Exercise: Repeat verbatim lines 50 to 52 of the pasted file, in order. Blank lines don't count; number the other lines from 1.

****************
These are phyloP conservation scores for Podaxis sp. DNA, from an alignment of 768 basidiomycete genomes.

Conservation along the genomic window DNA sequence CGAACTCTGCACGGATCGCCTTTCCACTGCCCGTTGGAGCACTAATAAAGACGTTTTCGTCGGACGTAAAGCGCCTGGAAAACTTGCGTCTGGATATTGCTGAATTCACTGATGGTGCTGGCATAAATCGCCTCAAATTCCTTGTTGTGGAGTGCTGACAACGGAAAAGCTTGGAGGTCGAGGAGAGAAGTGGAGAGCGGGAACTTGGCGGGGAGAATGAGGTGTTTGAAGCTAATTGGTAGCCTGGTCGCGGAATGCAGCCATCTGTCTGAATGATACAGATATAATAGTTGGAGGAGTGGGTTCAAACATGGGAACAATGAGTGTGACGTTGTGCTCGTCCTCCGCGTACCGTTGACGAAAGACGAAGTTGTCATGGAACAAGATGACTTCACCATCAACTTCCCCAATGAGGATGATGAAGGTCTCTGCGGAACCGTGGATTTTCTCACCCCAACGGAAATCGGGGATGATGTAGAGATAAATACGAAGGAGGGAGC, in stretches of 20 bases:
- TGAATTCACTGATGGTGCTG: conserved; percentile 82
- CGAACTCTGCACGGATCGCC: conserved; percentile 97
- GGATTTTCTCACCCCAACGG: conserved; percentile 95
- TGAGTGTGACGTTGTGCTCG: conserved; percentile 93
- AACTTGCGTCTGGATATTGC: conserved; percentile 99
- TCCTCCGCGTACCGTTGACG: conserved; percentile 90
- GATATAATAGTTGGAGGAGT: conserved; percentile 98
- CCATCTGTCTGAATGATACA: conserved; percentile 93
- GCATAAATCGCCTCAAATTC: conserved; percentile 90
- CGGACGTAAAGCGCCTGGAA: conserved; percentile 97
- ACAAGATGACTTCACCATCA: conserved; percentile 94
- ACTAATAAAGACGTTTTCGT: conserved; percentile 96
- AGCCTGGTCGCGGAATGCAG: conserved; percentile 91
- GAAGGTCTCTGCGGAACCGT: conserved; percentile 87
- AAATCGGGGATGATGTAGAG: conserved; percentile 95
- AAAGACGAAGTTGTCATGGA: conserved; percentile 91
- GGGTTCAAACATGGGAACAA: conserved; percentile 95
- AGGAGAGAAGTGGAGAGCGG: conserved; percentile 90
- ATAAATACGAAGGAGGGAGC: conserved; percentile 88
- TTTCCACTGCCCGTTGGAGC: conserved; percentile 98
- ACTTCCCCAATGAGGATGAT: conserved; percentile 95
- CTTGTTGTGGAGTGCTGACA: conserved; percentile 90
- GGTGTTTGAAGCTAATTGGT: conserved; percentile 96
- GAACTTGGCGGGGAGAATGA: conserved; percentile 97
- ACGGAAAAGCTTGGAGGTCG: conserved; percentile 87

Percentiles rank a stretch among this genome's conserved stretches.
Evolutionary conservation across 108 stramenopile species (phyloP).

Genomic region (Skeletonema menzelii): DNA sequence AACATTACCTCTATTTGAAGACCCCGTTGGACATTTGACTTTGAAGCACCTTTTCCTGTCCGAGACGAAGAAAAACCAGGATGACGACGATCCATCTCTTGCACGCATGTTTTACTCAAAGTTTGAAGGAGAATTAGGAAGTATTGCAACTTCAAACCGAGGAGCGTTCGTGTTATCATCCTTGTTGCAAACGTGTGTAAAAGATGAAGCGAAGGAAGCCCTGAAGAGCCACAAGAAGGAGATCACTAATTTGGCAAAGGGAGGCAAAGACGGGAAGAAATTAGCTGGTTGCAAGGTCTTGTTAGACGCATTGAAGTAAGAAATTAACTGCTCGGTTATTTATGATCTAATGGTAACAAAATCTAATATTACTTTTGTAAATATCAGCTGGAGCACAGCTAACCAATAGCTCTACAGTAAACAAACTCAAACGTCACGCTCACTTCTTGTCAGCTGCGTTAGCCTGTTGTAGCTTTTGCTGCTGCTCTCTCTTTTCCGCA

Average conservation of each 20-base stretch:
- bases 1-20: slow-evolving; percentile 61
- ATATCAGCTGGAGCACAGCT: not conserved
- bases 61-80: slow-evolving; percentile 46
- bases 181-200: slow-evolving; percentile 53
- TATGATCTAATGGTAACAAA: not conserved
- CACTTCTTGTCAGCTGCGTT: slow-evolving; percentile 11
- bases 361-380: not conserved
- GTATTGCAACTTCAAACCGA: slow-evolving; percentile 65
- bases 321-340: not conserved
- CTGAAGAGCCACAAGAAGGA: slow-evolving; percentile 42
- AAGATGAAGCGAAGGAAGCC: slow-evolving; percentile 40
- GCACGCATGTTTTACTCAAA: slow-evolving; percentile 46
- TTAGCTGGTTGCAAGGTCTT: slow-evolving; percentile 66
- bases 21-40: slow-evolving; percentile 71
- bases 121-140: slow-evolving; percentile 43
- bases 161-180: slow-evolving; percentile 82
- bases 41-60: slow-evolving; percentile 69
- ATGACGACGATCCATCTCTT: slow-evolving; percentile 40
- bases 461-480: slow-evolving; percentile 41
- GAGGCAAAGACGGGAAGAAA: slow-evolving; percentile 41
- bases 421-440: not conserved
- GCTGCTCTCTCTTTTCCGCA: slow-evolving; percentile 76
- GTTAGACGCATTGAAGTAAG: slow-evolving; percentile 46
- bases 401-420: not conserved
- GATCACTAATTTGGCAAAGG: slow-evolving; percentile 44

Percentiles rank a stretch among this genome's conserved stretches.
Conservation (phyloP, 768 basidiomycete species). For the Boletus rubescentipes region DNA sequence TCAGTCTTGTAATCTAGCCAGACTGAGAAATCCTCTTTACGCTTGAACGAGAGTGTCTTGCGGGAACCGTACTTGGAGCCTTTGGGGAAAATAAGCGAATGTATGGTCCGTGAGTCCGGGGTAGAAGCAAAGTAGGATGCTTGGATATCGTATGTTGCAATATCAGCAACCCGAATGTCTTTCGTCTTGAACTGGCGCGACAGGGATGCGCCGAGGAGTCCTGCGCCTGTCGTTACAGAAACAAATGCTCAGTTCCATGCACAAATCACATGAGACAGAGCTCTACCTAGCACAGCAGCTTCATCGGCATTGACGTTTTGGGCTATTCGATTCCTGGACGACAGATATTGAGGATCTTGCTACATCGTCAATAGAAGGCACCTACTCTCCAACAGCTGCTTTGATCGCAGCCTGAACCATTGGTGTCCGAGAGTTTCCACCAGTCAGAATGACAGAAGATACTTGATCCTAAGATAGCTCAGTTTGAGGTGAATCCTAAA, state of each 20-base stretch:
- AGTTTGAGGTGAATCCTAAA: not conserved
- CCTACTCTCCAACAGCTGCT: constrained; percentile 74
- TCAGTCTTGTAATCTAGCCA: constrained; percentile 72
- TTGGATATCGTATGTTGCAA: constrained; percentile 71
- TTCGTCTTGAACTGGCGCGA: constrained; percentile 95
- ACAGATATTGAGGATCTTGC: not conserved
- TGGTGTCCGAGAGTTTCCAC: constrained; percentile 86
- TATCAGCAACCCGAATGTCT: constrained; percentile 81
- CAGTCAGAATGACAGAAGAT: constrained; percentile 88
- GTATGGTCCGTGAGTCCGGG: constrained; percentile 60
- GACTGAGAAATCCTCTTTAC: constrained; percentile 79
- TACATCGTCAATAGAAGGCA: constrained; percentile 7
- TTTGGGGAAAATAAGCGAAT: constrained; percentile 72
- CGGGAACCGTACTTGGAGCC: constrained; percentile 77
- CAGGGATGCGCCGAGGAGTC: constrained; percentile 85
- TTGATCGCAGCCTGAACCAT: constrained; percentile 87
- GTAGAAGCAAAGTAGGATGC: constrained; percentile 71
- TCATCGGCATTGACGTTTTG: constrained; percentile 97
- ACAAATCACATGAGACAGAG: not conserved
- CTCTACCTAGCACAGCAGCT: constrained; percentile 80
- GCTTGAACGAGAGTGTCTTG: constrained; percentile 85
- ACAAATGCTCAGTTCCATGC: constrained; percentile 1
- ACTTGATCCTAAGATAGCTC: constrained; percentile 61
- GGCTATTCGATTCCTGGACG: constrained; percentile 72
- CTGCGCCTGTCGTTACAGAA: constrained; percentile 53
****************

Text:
- bases 461-480: slow-evolving; percentile 41
- GAGGCAAAGACGGGAAGAAA: slow-evolving; percentile 41
- bases 421-440: not conserved